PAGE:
"Age/sex demos are dead." So went the refrain last week at the NAB Show in Las Vegas and, later, at an event my company co-hosted in New York.
But despite all the chatter, and despite the industry's consistently and increasingly warm reception of the new generation of media-measurement solutions, many marketers seem inexplicably (to me at least) reluctant to let go of traditional television ratings.
It's like something out of that not-quite-classic '80s flick "Weekend at Bernie's."
You know, the one where two corporate lackeys score an invitation to their boss's island retreat, and show up for a weekend of fun in the sun only to find their host dead? Of course, they prop him up, slap on some dark glasses, and drag the guy around from party to party, thinking that his mere presence lends them the appearance of credibility. Sound familiar?
Of course it does, because traditional TV ratings are Bernie: Everyone wants to keep them around, but in reality, they're not doing anything for you. When you need actionable ratings that demonstrate ROI and deliver the right audience for your product, you need to follow the data. That was the gist of a panel I spoke on at the NAB Show, "Set Top Boxes: A Measurement Game Changer?" (And by the way, can you imagine a more rhetorical question?)
Dave Thomas of Nielsen talked about his firm's adoption of set-top-box (STB) data to enhance its local ratings. Rentrak's Bill Livek discussed using STB data for local ratings and segmentation analysis. And Jeff Boehme from Kantar announced his company's "new" approach to marrying STB data to purchase data. I spoke about how buyers and sellers are actioning our data in the upfront. From the client side, Pat Dermody of Sears Holdings and Matt Seiler of MediaBrands summed it up well: There is lots of innovation now in TV advertising, and they look forward to even more in the future. All in all, the session turned out to provide an excellent overview of the competitive landscape.
It's a landscape that, thanks to Nielsen's IPO, is beginning to garner more serious attention.
Just last month Deutsche Bank Analyst Matt Chesler published a report in which he wrote that "perhaps one of the more promising uses [of STB data] is for marketing effectiveness and ROI, as companies match second by second viewing data with actual purchase behavior from third-party databases."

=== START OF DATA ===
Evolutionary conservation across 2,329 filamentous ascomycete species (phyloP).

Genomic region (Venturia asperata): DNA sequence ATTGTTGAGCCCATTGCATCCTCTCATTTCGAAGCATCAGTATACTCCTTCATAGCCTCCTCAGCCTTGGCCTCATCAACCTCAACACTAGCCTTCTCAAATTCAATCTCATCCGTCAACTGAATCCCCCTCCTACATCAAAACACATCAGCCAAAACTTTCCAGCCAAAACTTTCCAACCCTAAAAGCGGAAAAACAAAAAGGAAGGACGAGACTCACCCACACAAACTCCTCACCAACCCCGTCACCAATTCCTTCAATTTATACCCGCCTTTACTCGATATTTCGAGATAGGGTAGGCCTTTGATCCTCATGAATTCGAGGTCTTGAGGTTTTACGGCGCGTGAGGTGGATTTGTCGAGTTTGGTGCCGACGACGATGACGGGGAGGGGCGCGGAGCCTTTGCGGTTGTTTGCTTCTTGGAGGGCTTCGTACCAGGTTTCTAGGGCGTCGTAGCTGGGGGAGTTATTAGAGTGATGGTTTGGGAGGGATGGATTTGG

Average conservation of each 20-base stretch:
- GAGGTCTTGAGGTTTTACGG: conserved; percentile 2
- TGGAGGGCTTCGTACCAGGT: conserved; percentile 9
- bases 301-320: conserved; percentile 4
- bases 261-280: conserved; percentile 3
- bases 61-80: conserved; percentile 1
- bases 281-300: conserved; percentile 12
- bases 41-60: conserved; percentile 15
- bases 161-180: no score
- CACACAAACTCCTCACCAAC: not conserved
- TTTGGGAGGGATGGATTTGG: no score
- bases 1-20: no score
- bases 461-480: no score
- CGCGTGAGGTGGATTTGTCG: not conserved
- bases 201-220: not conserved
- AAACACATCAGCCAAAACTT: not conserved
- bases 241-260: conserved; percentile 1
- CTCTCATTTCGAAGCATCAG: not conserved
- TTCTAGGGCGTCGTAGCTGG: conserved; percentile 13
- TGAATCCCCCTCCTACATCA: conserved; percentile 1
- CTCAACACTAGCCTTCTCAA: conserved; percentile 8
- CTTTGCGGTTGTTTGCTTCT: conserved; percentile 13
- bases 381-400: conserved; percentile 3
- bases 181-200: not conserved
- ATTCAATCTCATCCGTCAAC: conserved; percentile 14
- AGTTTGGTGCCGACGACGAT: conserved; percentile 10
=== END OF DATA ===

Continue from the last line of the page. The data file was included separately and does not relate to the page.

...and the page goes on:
This point was driven home at the aforementioned event at The Lambs Club in Manhattan, a great new spot in Midtown that's already attracting many media notables (a new Michael's?).
Titled "Superheroes of Media: The New World of Accountability in the TV Upfront," the event featured Jeff Hayzlett, former CMO of Kodak and bestselling author, who delivered a keynote address that was followed by a panel of media experts.
Hayzlett shared the CMO's perspective on why innovation is critical and how ROI measurement is fundamental for the CMO.
Then came the panel of "superheroes:" Donna Speciale, President of Investment and Activation at MediaVest ( introduced as "Wonder Woman"); David Poltrack, President of CBS Vision ("Superman"); Bruce Lefkowitz, Executive Vice President of Sales at FX ("Batman"); and TRA Co-Founder and Chief Research Officer Bill Harvey ("Spiderman"). Brian Steinberg of Ad Age, aka Professor Charles Xavier, moderated the panel.
Participants shared several key insights my readers will appreciate: Donna pointed out that we need to focus on dissecting the behaviors of all of the individuals we are trying to reach in order to home in on purchase behavior based on each client's needs. Bruce said that TRA's Purchaser Rating Points, an alternative currency for "ratings," demonstrate the absolute and relative value of a program to an advertiser. And, perhaps most notably, David reiterated his believe that nobody's relying on age/sex demographics on their own anymore. They can't afford to.
And that brings us back to Bernie. While the industry is decisively moving away from age/sex demos, the reality may be that the obsolete metric continues to make appearances at this and future upfronts. But it's only a matter of time. After all, didn't that long weekend finally come to an end?